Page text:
The causes of traffic congestion are easy to identify, but Tom Freiwald and Jack Daly say they are hard to fix.
If there’s one thing every Longboater has in common, it’s dealing with traffic. North end, south end or weekend, it’s nearly impossible to avoid the deluge of vehicles, especially during the months of high season.
And few Longboaters know more about the town’s traffic than Tom Freiwald, the chair of the Longboat Key Revitalization Task Force.
Florida is the 22nd largest state in the U.S. by area, with the third-largest population, a figure that continues to grow. And most of the population resides on or near the coast. As the Florida Department of Transportation and its consultants compiled the now completed Barrier Island Traffic Study to fish for solutions to congestion issues like the ones on Longboat, Freiwald kept tabs.
Then he shared his own report about the study, which made some 70 recommendations ranging from some newly painted lines on pavement to an aerial-gondola system from Sarasota's bayfront to St. Armands Key.
One of the focuses of the Task Force and of Town Commissioner Jack Daly, Longboat Key's representative on the Metropolitan Planning Organization and with the steering committee of the BITS, is the intersection of Gulf Drive and Cortez Road. At the urging of town officials, the intersection was included on the BITS list of recommendations without specific idea on how to improve it.
"The consistent response we’ve gotten through the BITS process is nothing can be done,'' Daly said of the intersection at a Dec. 2 Town Commission meeting. "Initially they were arguing, with some basis obviously, that right-of-way cost concerns, without identifying those at all, are the basic reason why they are not addressing it.''
All of those 70 recommended changes, which include a center turn lane along Gulf of Mexico Drive opposite Country Club Shores, are now up to individual jurisdictions to prioritize and for which to seek funding. Town officials are already working to complete design of that turn lane project.
Daly said the MPO recently OK'd a continuation of the barrier-island focused discussions with the goal of seeking some kind of solution, especially now that designs are coming together for a replacement bridge at Cortez Road that will feed that intersection. A flex-lane that would provide extra traffic capacity is a possibility for the bridge as it works its way through the planning process.
FDOT’s five-year plan for traffic improvement on Longboat itself features one suggestion for Longboat Key: the addition of left turn lanes for entrance into Country Club Shores, which the town is proceeding with on design work.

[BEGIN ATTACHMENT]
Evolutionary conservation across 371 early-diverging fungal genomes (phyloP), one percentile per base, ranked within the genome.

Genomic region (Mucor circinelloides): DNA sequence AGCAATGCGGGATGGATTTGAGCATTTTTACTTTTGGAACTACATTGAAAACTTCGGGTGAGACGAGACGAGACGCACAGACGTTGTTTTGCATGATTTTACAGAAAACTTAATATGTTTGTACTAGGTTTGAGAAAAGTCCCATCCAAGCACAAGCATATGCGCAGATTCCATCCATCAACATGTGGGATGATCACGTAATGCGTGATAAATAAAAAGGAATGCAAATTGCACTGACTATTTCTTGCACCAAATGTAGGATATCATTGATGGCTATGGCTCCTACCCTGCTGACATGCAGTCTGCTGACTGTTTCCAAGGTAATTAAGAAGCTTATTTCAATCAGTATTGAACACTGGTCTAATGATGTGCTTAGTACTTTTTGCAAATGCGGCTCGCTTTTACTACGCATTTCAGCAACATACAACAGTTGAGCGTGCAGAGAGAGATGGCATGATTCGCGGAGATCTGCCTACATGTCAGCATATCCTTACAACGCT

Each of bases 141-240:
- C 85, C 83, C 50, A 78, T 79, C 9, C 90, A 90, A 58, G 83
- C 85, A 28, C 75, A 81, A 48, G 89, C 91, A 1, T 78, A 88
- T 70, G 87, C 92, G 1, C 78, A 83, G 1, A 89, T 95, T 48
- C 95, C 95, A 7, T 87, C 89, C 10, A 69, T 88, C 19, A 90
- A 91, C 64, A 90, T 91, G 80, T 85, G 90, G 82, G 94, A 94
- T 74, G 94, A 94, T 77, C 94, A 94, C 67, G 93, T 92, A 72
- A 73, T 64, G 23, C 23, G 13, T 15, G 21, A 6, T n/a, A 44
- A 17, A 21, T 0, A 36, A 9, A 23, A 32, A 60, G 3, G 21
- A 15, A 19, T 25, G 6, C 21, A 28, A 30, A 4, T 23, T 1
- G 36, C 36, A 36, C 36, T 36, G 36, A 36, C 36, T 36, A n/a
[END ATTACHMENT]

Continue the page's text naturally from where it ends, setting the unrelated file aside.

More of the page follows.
“Unfortunately, about 95% of the things that FDOT is working on is ways to accommodate more traffic,” Freiwald said. “Parking garages, longer merge lanes and things that just accommodate these 900 people a day who are moving to Florida.”
Freiwald acknowledged there are no easy solutions. “The MPO has a laundry list a mile, two miles long of people who want to have bike lanes, people who are concerned about handicapped parking,” Freiwald said. “So [they can say to Longboat], ‘Come on guys. You on Longboat decided to live there. You gotta get there by bridge. We're sorry that the traffic's bad. There's no good solutions, but we've got solutions for these other 200 things we're working on.’”
One idea to decongest the Gulf Drive-Cortez Road intersection is replacing the traffic light with a roundabout. But this plan would likely benefit Anna Maria drivers more than Longboat drivers, Freiwald said. The Task Force has studied the intersection and observed that most traffic in both directions turns to go across the bridge. As of now, this means northbound traffic out of Longboat has a free right-turn lane that typically needs to yield only when southbound traffic out of Anna Maria has a green arrow.
Perhaps the biggest obstacle to a more expansive solution at the intersection is the location of nearby houses that would need to be bought to clear the right of way. Freiwald thinks Manatee County could use some of the taxes it collects from Longboaters living on the north side of the island to buy the necessary property to improve the intersection. One example of a more ambitious proposal there involves a flyover instead of a traditional surface intersection.
"Recall, that we've been advocating that something has to be done there,'' Daly said.
At the Longboat Key Kiwanis Club meeting at which Freiwald rolled out his presentation, members had their own ideas to share, including one who asked Freiwald why FDOT can’t build another bridge from the mainland to Longboat or Anna Maria. Freiwald pointed out that Longboat Key itself doesn’t have much of a traffic issue, but that the problems mostly stem from mainlanders visiting Coquina Beach and St. Armands, near the entry/exit points to the island. An additional bridge could cost $85 million or more, disturb seabeds and open the island further to sources of visiting traffic from a whole new mainland region, such as the University Parkway area.
To help drivers in the present, Longboatkey.org has a “current traffic maps” tab that includes a link to a Google Maps view of the area. People can then click the arrow next to “live traffic” at the bottom of the page to view historical data and predict what traffic will look like at a certain time of day or week.
Until change is implemented, the best Longboaters can do is plan around the traffic.
“It's not like there's a whole list of great ideas that are being ignored,” Freiwald said. “It's that there aren't any really great ideas. There's little stuff.”